imageOur first Neckbeard Republic shirt.

Feeling: level


I have been playing around with Objective-C for a little over a year now, but never really found an excuse to really put it to use. But last year I really made a point to release an app on the App Store, and to earn a single dollar. A personal assignment which always forces me to set aside time to pursue it.

This goal required me to accomplish three things:

  1. Build an application.
  2. Market an application.
  3. Sell an application

Well, how did it go? I didn’t earn a dollar on the App Store, nor did I do much marketing outside of tweeting it, and sending e-mails to my current Neckbeard Republic subscribers.

Being two weeks since it’s release, it boasts 100 active users, both on iPad and iPhone.

I worked on this project with Fabien Dorion, he is mostly responsible for the design of the application.

iPad Version

A few notes about iOS development.

It’s really fun, and much smaller of a stack to learn vs. something like web development.

Allows you to focus in on what your user are specifically doing, and what they want to accomplish. My application was simply enough, notify my users of new screencasts and allow them to view screencasts on their mobile device.

So 2/3 isn’t that bad. This was great fun and I’m looking forward to bringing more ideas to mobile soon™.

Feeling: Pretty satisfied.

Pycoder’s Weekly.

Another one of my projects, that we’ve (Mike and I) continue to grow from last year is Pycoder’s Weekly. A free weekly newsletter, about the most interesting stuff going on in python that week.

This year we introduced a job board where interested parties could buy advertising space to promote a position in their company to the current 12,000 subscribers of the newsletter.

We’ve had job postings for various start ups around the world including companies like Path, DataDog, and Uber to name a few.

This business is quite different from the previous businesses since it isn’t a consumer product. We are selling to businesses with much larger budgets.

We knew that providing social proof to show that we could reach the audience they were interested in (python developers) was crucial in securing their business. We were a budding newsletter already, so we already had the social proof. What we needed was to be discovered.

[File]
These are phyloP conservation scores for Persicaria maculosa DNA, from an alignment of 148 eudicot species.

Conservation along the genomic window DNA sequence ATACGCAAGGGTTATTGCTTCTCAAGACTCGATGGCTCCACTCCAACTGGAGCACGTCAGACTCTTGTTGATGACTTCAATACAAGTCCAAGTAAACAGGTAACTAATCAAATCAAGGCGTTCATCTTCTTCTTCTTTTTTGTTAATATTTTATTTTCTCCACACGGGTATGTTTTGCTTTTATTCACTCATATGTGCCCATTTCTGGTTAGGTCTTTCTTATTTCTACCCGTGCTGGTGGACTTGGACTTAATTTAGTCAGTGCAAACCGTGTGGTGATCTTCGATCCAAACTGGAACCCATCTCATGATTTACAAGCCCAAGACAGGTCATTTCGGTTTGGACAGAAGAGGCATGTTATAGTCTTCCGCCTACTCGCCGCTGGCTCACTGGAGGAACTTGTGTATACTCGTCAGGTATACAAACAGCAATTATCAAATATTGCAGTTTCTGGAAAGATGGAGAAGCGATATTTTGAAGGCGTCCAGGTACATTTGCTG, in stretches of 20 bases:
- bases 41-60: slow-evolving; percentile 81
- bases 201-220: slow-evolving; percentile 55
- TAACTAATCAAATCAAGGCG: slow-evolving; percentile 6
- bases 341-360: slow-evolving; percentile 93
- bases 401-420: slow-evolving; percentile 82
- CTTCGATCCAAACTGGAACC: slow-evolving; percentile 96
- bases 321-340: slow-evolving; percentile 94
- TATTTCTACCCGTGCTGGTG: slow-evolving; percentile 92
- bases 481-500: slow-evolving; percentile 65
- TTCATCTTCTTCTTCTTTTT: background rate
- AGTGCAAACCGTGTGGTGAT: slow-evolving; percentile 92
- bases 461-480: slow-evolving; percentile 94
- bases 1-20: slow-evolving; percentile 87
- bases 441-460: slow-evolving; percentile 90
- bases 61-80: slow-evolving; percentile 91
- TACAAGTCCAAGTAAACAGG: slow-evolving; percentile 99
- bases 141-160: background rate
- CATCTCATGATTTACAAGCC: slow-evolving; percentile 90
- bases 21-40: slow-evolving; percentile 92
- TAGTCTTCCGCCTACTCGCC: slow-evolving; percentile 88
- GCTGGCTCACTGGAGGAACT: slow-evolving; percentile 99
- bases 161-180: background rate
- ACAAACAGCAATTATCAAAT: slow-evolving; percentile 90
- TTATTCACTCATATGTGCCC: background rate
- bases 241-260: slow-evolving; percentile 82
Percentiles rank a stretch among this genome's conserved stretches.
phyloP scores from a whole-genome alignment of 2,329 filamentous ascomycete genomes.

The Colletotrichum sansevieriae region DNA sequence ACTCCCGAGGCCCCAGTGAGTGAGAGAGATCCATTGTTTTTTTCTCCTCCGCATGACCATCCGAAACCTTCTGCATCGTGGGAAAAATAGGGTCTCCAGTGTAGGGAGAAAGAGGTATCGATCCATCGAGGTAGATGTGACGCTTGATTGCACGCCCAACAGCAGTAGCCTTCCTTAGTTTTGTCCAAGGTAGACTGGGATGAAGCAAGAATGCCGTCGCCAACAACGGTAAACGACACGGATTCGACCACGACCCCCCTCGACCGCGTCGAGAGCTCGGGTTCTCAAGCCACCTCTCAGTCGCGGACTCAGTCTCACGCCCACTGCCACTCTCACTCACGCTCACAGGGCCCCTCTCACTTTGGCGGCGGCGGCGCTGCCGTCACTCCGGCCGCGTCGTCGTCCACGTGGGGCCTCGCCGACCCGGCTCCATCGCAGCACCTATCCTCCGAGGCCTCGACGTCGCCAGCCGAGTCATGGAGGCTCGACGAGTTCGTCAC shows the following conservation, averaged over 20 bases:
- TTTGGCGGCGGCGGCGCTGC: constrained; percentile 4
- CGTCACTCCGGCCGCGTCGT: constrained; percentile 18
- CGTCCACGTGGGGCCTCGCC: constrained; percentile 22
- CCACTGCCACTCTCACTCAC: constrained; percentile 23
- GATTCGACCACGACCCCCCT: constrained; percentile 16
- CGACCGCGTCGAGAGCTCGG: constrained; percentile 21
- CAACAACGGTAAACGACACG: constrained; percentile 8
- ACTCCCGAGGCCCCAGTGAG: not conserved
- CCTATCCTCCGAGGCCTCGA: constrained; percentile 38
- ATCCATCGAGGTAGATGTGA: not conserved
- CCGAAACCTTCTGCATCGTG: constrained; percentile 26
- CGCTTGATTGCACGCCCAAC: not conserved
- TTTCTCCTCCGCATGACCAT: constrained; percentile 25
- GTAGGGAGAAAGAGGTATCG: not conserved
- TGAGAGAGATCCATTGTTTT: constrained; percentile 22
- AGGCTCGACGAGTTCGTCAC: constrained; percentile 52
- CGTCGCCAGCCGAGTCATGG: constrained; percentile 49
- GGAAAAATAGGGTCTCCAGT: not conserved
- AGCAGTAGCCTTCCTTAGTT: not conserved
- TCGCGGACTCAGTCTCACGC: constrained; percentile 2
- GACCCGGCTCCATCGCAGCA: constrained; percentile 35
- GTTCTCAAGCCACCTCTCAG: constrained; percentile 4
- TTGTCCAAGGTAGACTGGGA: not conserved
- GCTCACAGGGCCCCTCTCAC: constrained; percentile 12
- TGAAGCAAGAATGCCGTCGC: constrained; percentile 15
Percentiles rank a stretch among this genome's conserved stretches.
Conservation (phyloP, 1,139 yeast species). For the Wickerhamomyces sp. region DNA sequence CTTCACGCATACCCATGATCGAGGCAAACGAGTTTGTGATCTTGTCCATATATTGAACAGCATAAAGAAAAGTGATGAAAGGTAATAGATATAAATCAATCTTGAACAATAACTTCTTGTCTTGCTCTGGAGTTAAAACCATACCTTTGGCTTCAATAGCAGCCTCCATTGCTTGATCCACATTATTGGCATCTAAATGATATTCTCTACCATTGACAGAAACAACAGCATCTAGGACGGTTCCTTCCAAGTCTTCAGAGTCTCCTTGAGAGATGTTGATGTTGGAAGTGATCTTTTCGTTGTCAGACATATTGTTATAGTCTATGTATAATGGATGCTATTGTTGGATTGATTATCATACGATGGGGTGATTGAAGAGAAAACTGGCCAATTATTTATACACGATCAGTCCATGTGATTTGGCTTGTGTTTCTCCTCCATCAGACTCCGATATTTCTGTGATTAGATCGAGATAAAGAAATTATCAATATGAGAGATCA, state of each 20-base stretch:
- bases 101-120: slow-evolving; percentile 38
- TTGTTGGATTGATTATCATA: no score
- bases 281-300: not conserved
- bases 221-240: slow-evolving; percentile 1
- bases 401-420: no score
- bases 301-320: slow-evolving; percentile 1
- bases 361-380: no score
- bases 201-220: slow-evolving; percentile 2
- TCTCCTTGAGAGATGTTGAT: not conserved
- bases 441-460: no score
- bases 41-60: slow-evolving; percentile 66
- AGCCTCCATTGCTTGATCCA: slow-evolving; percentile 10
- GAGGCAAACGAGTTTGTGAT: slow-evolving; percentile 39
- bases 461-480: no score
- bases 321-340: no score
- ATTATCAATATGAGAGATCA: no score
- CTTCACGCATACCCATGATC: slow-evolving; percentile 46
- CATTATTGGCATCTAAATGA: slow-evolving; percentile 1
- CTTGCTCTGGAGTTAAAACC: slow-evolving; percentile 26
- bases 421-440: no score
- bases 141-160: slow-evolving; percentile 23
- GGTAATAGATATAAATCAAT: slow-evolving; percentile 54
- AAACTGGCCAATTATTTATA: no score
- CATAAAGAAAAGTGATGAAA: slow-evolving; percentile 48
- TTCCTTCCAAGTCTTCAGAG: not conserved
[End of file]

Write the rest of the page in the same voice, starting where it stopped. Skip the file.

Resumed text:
Often, recruiters Google for places that already promote python jobs, and from that pool select a few places to post job listings. Our page was not ranked, among the first three pages, for various Google searches around topic of python on jobs.

So we contacted a few of the blogs that did show up, in the search, and ask them to link to our job board saying if they were looking to fill a position or looking for a new gig to check us out (A few were happy to do so since they were readers of the newsletter, how awesome is that!?). That combined with a few tweaks and we’re on the first page for many of python job related searches.


We have a new design in the works for the New Year, and a couple of awesome things to unveil for the Python Community in 2014.

Feeling: Optimistic

Speaking and Conferences

I really enjoy speaking and crafting a talk. It forces you to verbalize your thoughts on a topic and refine it so it is communicable and useful to others.

This talk is highly aligned with the effort I have been putting forth over this past year, towards marketing and understand why people enjoy/use/share some things and not others.

If you get a chance, I really hope you watch this talk. As for speaking, I am starting to feel very comfortable presenting as well as getting a feel for who I am on stage. Things I would love to improve though is my story telling, some speakers are incredible at this.

Feeling: Pleased


I need a cause, often I am left unfulfilled with how my time is being spent. Running the same mental tracks.

Same questions; still unanswered.

I am going to work on a real problem and dedicate my entire year to it, open ended I guess, but imagine what it could bring.


Published at DZone with permission of

Opinions expressed by DZone contributors are their own.

{{ parent.title || parent.header.title}}

{{ parent.tldr }}

{{ parent.urlSource.name }}